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Suddenly, I hear those who don't hear so well

Published November 19, 2006


Earl Hickey, the "Earl" in the NBC television comedy My Name Is Earl, would say it was karma, or, in lay terms, "Whatever you do in life comes right back at you."

I think it was just bad luck.

Earl would say it started years ago, when I lodged my first complaint in writing about people who go to the theater (live or filmed) and shout out, "What'd he say?" every other scene.

Over time, my vociferousness over the issue has grown in proportion to the number of people who said that hated phrase during crucial moments of any event.

Then, last week, as I was stretched out on my recliner watching for at least the 10th time what is, arguably, the world's most exciting movie, My Dinner With Andre (exciting ideas, not car chases, explosions or sex), the sound dropped to a whisper.

I grabbed the remote and cranked 'er up, but still, it seemed as though everyone was talking with a mouthful of cotton.

"What'd he say?" I shouted, making the cat jump up.

It seems my left ear (also known as my "good" ear) had sealed over as tight as the lid of an oversized pickle jar, the victim of something too yucky to describe to people who might be eating breakfast.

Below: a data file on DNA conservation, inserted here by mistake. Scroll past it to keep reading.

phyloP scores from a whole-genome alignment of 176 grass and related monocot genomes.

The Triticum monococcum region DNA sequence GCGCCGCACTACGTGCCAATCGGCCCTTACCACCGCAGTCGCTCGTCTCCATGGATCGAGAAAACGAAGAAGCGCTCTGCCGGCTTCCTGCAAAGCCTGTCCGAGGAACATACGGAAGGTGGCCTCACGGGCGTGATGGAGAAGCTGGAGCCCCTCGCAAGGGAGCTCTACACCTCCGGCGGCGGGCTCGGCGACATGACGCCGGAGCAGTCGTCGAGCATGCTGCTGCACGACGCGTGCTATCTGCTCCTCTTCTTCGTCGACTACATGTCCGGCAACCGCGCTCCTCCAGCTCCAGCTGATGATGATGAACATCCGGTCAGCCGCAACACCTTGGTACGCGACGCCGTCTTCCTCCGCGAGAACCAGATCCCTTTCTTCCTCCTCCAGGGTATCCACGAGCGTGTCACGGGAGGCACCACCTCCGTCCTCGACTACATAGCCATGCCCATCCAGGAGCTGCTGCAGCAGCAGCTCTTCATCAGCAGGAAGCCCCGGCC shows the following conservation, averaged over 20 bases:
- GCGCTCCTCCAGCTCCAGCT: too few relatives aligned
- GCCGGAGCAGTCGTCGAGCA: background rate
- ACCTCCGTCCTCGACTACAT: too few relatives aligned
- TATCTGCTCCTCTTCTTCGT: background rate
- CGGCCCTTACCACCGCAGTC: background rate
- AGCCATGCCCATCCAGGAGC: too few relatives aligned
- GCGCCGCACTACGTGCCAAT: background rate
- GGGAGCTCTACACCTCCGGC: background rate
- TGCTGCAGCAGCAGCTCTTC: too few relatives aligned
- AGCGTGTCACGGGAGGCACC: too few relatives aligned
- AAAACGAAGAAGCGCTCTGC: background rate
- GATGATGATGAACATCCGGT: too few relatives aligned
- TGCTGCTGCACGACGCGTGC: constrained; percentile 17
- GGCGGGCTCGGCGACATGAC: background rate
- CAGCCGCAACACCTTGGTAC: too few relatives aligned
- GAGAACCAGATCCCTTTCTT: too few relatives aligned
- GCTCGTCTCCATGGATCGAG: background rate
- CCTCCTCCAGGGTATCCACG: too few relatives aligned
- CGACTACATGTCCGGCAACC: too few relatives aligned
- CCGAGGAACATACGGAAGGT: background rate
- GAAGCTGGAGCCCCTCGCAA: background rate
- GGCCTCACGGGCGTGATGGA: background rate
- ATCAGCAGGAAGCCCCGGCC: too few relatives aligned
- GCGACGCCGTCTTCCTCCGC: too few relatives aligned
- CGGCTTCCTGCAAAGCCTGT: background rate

I squeezed in ear drops and blasted it with warm water, which only made it worse.

By unlucky happenstance, I couldn't get an ear doctor to see me until Friday, the day after I had tickets to see the one musical I hadn't seen before, Dirty Rotten Scoundrels, at the Tampa Bay Performing Arts Center.

It's filled with hilarious jokes, funny song-patter and a delicious story. Or so I've read.

But there I was, in what are usually perfect seats, center of Row F in the mezzanine, trying to read lips from 200 feet away.

Of course, I yearned to say, "What'd he say?" Not every other scene, but every other line, especially those that got a big laugh.

I didn't. My throat aches from swallowing my shouts. My lips are bruised from biting them.

On Friday, the ear doctor turned his version of the Oreck vacuum on my clogged ears and suddenly I was in a new world, where the sound of my cat's tiny toes pattering across the floor sounds like a herd of home invaders.

Now that I know what it's like to be hard of hearing, I am, like Earl, going to cross the "What'd he say?" crowd off my list of unforgiveable theater offenders.

Latecomers, candy unwrappers and loud nose-blowers are still there, though.

[Last modified November 19, 2006, 01:38:03]

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